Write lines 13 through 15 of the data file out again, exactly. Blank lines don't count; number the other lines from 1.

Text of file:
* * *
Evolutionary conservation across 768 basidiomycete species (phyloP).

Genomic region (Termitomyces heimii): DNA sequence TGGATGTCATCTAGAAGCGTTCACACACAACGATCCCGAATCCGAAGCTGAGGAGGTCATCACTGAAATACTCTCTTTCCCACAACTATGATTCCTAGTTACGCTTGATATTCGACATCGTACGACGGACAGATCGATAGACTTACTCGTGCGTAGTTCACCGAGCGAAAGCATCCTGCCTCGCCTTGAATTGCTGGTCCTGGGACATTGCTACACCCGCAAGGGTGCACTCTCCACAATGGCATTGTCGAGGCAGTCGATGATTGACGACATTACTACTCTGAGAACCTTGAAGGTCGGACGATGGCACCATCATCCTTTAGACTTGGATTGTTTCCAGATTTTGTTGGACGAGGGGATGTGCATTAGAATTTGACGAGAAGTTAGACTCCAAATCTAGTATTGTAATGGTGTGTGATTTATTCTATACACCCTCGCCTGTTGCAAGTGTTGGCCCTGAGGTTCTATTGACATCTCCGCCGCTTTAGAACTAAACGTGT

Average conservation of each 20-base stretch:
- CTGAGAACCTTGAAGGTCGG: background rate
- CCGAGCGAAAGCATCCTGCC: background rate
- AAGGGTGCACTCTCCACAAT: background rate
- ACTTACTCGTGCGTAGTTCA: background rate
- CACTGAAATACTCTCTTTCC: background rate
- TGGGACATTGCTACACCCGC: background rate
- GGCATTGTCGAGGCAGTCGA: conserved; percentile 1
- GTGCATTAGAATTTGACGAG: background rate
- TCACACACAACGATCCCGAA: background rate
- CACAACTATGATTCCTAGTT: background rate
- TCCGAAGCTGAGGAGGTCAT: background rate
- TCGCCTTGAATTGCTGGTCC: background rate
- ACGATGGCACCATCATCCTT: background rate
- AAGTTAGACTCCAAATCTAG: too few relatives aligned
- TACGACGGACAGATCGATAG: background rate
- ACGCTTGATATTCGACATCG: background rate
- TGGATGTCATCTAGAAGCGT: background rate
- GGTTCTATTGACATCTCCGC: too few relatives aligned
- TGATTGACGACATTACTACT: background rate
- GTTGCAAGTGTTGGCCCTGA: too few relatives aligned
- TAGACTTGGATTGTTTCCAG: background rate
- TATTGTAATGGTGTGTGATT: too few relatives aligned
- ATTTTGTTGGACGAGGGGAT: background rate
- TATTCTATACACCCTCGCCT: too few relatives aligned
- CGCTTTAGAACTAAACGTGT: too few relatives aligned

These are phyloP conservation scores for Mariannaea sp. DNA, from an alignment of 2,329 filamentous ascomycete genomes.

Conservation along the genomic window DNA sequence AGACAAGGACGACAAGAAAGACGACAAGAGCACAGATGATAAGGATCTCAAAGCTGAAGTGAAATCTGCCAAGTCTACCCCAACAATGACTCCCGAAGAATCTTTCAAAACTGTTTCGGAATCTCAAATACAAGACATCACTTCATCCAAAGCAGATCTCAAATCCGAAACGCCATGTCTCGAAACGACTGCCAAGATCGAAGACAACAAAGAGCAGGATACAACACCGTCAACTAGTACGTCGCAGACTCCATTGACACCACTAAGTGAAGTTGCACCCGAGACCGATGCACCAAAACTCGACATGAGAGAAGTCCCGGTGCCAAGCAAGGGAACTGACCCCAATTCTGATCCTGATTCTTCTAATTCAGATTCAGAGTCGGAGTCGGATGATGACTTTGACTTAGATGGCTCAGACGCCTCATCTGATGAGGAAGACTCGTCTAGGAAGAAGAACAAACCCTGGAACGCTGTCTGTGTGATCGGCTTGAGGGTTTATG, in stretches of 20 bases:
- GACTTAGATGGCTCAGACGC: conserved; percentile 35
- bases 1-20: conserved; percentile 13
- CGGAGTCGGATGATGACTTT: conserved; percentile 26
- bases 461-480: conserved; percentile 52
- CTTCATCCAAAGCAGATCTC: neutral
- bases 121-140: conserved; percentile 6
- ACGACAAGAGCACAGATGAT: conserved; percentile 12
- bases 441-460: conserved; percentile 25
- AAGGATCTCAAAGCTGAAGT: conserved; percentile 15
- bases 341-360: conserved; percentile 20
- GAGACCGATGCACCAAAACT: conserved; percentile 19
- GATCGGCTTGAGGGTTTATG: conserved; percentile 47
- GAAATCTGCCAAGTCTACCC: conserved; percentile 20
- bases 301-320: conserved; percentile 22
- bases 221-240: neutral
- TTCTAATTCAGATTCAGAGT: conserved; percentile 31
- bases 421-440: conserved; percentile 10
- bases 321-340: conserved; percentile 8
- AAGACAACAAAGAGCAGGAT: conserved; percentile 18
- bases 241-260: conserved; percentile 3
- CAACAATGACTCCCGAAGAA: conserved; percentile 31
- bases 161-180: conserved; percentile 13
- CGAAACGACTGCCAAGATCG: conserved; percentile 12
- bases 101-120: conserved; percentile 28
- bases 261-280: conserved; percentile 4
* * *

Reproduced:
- CACAACTATGATTCCTAGTT: background rate
- TCCGAAGCTGAGGAGGTCAT: background rate
- TCGCCTTGAATTGCTGGTCC: background rate